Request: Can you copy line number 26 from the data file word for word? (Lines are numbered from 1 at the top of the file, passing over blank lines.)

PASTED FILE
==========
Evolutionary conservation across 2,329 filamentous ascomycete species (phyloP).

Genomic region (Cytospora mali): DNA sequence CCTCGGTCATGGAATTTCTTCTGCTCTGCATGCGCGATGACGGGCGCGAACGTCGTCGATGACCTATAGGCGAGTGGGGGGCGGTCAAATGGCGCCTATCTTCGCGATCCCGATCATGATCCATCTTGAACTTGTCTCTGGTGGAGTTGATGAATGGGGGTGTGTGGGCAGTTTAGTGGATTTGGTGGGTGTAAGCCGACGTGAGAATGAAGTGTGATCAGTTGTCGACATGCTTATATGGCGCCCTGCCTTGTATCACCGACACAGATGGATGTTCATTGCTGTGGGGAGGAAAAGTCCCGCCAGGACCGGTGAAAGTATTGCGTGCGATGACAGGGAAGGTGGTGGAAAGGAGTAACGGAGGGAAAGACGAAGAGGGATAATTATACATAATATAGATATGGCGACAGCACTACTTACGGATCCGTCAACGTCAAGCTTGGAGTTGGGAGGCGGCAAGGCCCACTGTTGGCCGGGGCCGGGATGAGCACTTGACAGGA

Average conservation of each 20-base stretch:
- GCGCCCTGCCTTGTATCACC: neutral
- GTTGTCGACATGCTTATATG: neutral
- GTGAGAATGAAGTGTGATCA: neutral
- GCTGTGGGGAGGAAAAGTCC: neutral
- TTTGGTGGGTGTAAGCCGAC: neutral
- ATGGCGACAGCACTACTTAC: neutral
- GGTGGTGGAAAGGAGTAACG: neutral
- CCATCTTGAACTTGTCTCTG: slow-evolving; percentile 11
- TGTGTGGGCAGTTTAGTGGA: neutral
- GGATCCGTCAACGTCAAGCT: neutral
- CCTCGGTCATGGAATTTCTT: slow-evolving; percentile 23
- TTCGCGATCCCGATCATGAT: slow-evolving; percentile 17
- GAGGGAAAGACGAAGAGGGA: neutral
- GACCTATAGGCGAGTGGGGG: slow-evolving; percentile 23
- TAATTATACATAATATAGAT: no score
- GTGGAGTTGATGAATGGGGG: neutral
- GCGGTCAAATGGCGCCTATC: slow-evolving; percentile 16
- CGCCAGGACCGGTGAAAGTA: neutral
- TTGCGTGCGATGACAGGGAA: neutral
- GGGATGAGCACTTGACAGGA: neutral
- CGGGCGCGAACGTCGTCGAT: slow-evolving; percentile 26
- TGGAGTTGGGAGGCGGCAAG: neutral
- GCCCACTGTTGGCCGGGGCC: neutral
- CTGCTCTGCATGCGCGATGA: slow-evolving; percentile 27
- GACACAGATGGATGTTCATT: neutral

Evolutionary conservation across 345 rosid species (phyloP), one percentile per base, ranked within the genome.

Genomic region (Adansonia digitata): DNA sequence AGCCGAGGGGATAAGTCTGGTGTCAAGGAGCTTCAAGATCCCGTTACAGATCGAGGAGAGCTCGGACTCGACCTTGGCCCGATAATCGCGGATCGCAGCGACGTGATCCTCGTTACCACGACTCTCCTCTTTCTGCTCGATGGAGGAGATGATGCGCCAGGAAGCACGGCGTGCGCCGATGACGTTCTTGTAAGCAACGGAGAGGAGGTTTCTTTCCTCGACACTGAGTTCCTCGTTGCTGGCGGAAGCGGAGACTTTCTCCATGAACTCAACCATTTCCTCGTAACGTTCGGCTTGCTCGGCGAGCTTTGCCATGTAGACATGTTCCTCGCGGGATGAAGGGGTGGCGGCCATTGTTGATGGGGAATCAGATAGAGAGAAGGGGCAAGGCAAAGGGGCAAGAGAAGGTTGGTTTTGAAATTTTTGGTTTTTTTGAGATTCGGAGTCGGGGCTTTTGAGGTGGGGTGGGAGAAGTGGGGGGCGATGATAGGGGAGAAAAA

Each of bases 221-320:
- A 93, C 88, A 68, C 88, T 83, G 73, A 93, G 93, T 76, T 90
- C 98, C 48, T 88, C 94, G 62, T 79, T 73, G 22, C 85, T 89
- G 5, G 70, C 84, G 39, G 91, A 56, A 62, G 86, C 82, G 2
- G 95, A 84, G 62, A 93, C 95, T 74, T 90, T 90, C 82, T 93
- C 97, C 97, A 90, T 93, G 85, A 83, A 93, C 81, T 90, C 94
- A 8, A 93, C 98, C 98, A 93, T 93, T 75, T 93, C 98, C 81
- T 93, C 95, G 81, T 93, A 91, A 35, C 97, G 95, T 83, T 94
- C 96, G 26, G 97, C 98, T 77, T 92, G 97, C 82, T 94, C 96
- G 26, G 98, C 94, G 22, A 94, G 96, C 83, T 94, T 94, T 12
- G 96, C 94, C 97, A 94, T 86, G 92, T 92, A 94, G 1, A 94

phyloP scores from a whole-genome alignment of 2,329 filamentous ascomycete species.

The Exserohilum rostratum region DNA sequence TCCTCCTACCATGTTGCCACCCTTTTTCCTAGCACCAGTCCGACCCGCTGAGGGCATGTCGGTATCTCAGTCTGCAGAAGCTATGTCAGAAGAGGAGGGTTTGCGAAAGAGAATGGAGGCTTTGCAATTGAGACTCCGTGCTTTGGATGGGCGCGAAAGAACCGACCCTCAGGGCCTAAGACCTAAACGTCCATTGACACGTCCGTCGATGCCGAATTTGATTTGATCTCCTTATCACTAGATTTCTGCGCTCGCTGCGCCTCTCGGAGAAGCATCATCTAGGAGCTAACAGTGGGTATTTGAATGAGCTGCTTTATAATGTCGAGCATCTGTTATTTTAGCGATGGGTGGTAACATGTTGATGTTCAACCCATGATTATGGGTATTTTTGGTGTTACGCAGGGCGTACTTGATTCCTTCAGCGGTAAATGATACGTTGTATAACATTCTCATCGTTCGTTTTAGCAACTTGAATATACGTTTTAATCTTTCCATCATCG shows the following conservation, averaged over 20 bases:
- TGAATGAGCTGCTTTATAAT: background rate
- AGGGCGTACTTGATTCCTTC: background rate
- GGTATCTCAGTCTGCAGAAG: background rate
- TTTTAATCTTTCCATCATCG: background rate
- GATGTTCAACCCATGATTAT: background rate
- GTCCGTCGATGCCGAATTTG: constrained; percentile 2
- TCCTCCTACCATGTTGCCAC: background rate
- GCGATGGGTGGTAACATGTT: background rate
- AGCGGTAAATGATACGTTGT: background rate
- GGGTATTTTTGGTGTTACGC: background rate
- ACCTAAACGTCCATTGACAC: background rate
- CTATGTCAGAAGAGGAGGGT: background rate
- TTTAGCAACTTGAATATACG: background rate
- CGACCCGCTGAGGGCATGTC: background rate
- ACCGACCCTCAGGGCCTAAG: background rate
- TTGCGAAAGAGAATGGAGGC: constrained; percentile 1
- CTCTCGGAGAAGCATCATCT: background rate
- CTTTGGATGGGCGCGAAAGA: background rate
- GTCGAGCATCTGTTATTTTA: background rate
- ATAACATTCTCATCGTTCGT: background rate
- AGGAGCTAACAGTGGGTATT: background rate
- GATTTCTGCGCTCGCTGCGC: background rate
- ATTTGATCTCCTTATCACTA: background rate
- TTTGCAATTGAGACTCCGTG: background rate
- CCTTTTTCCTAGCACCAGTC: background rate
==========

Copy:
- GCCCACTGTTGGCCGGGGCC: neutral